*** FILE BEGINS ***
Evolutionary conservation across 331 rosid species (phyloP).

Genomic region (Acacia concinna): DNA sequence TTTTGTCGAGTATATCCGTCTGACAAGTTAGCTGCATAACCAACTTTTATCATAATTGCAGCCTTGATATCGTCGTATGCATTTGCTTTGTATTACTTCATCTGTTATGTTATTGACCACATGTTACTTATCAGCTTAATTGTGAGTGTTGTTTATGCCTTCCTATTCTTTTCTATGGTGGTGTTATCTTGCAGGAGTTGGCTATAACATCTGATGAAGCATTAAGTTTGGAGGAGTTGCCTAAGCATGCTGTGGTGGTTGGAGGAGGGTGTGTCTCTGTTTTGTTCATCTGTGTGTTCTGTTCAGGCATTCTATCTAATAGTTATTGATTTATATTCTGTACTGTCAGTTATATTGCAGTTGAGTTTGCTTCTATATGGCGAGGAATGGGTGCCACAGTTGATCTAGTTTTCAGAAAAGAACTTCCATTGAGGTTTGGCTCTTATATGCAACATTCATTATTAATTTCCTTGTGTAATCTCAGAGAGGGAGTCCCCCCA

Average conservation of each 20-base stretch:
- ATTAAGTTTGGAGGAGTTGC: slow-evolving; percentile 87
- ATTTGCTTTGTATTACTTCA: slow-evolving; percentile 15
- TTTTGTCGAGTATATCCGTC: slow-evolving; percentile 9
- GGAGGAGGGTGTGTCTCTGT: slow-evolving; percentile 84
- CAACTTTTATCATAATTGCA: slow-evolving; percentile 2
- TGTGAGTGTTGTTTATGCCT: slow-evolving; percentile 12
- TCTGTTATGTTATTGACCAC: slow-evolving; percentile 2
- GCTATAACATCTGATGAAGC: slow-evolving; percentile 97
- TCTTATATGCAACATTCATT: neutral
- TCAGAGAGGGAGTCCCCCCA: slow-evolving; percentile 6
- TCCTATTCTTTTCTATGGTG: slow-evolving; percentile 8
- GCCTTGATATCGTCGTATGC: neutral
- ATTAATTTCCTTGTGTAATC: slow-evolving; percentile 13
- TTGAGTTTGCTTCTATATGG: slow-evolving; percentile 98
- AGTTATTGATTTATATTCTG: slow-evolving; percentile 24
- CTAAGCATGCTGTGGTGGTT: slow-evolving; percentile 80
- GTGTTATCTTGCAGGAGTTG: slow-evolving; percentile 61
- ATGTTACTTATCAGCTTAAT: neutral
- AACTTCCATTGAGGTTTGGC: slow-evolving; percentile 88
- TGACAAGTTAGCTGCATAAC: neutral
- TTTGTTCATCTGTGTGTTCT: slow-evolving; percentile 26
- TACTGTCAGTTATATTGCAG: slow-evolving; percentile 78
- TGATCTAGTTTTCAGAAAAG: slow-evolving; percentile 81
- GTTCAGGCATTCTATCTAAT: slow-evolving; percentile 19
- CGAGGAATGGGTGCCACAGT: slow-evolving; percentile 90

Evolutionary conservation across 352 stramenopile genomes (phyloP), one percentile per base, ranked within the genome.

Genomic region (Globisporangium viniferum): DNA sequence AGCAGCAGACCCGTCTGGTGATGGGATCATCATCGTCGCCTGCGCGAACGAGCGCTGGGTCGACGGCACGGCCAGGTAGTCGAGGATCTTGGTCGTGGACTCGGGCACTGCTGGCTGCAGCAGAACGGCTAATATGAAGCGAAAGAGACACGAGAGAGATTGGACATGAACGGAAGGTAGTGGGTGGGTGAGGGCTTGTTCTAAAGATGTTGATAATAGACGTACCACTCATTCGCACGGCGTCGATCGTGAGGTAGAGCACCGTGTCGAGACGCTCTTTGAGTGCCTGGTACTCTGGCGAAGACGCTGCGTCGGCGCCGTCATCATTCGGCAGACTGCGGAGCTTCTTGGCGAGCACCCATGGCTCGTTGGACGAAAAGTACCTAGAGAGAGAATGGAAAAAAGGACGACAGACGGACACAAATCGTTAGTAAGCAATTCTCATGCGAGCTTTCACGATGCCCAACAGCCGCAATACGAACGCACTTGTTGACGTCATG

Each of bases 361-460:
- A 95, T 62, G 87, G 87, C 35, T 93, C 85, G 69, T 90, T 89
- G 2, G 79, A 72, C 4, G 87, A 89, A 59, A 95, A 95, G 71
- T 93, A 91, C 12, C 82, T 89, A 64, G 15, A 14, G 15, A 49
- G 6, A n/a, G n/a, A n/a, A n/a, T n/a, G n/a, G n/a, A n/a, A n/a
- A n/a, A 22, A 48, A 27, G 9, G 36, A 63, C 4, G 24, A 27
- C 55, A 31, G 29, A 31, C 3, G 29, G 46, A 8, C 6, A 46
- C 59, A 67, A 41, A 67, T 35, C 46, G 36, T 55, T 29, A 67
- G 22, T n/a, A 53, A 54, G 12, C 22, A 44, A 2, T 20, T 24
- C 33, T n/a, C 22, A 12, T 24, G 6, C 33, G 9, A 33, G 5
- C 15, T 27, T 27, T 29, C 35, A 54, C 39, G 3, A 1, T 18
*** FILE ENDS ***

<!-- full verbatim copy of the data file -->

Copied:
Evolutionary conservation across 331 rosid species (phyloP).

Genomic region (Acacia concinna): DNA sequence TTTTGTCGAGTATATCCGTCTGACAAGTTAGCTGCATAACCAACTTTTATCATAATTGCAGCCTTGATATCGTCGTATGCATTTGCTTTGTATTACTTCATCTGTTATGTTATTGACCACATGTTACTTATCAGCTTAATTGTGAGTGTTGTTTATGCCTTCCTATTCTTTTCTATGGTGGTGTTATCTTGCAGGAGTTGGCTATAACATCTGATGAAGCATTAAGTTTGGAGGAGTTGCCTAAGCATGCTGTGGTGGTTGGAGGAGGGTGTGTCTCTGTTTTGTTCATCTGTGTGTTCTGTTCAGGCATTCTATCTAATAGTTATTGATTTATATTCTGTACTGTCAGTTATATTGCAGTTGAGTTTGCTTCTATATGGCGAGGAATGGGTGCCACAGTTGATCTAGTTTTCAGAAAAGAACTTCCATTGAGGTTTGGCTCTTATATGCAACATTCATTATTAATTTCCTTGTGTAATCTCAGAGAGGGAGTCCCCCCA

Average conservation of each 20-base stretch:
- ATTAAGTTTGGAGGAGTTGC: slow-evolving; percentile 87
- ATTTGCTTTGTATTACTTCA: slow-evolving; percentile 15
- TTTTGTCGAGTATATCCGTC: slow-evolving; percentile 9
- GGAGGAGGGTGTGTCTCTGT: slow-evolving; percentile 84
- CAACTTTTATCATAATTGCA: slow-evolving; percentile 2
- TGTGAGTGTTGTTTATGCCT: slow-evolving; percentile 12
- TCTGTTATGTTATTGACCAC: slow-evolving; percentile 2
- GCTATAACATCTGATGAAGC: slow-evolving; percentile 97
- TCTTATATGCAACATTCATT: neutral
- TCAGAGAGGGAGTCCCCCCA: slow-evolving; percentile 6
- TCCTATTCTTTTCTATGGTG: slow-evolving; percentile 8
- GCCTTGATATCGTCGTATGC: neutral
- ATTAATTTCCTTGTGTAATC: slow-evolving; percentile 13
- TTGAGTTTGCTTCTATATGG: slow-evolving; percentile 98
- AGTTATTGATTTATATTCTG: slow-evolving; percentile 24
- CTAAGCATGCTGTGGTGGTT: slow-evolving; percentile 80
- GTGTTATCTTGCAGGAGTTG: slow-evolving; percentile 61
- ATGTTACTTATCAGCTTAAT: neutral
- AACTTCCATTGAGGTTTGGC: slow-evolving; percentile 88
- TGACAAGTTAGCTGCATAAC: neutral
- TTTGTTCATCTGTGTGTTCT: slow-evolving; percentile 26
- TACTGTCAGTTATATTGCAG: slow-evolving; percentile 78
- TGATCTAGTTTTCAGAAAAG: slow-evolving; percentile 81
- GTTCAGGCATTCTATCTAAT: slow-evolving; percentile 19
- CGAGGAATGGGTGCCACAGT: slow-evolving; percentile 90

Evolutionary conservation across 352 stramenopile genomes (phyloP), one percentile per base, ranked within the genome.

Genomic region (Globisporangium viniferum): DNA sequence AGCAGCAGACCCGTCTGGTGATGGGATCATCATCGTCGCCTGCGCGAACGAGCGCTGGGTCGACGGCACGGCCAGGTAGTCGAGGATCTTGGTCGTGGACTCGGGCACTGCTGGCTGCAGCAGAACGGCTAATATGAAGCGAAAGAGACACGAGAGAGATTGGACATGAACGGAAGGTAGTGGGTGGGTGAGGGCTTGTTCTAAAGATGTTGATAATAGACGTACCACTCATTCGCACGGCGTCGATCGTGAGGTAGAGCACCGTGTCGAGACGCTCTTTGAGTGCCTGGTACTCTGGCGAAGACGCTGCGTCGGCGCCGTCATCATTCGGCAGACTGCGGAGCTTCTTGGCGAGCACCCATGGCTCGTTGGACGAAAAGTACCTAGAGAGAGAATGGAAAAAAGGACGACAGACGGACACAAATCGTTAGTAAGCAATTCTCATGCGAGCTTTCACGATGCCCAACAGCCGCAATACGAACGCACTTGTTGACGTCATG

Each of bases 361-460:
- A 95, T 62, G 87, G 87, C 35, T 93, C 85, G 69, T 90, T 89
- G 2, G 79, A 72, C 4, G 87, A 89, A 59, A 95, A 95, G 71
- T 93, A 91, C 12, C 82, T 89, A 64, G 15, A 14, G 15, A 49
- G 6, A n/a, G n/a, A n/a, A n/a, T n/a, G n/a, G n/a, A n/a, A n/a
- A n/a, A 22, A 48, A 27, G 9, G 36, A 63, C 4, G 24, A 27
- C 55, A 31, G 29, A 31, C 3, G 29, G 46, A 8, C 6, A 46
- C 59, A 67, A 41, A 67, T 35, C 46, G 36, T 55, T 29, A 67
- G 22, T n/a, A 53, A 54, G 12, C 22, A 44, A 2, T 20, T 24
- C 33, T n/a, C 22, A 12, T 24, G 6, C 33, G 9, A 33, G 5
- C 15, T 27, T 27, T 29, C 35, A 54, C 39, G 3, A 1, T 18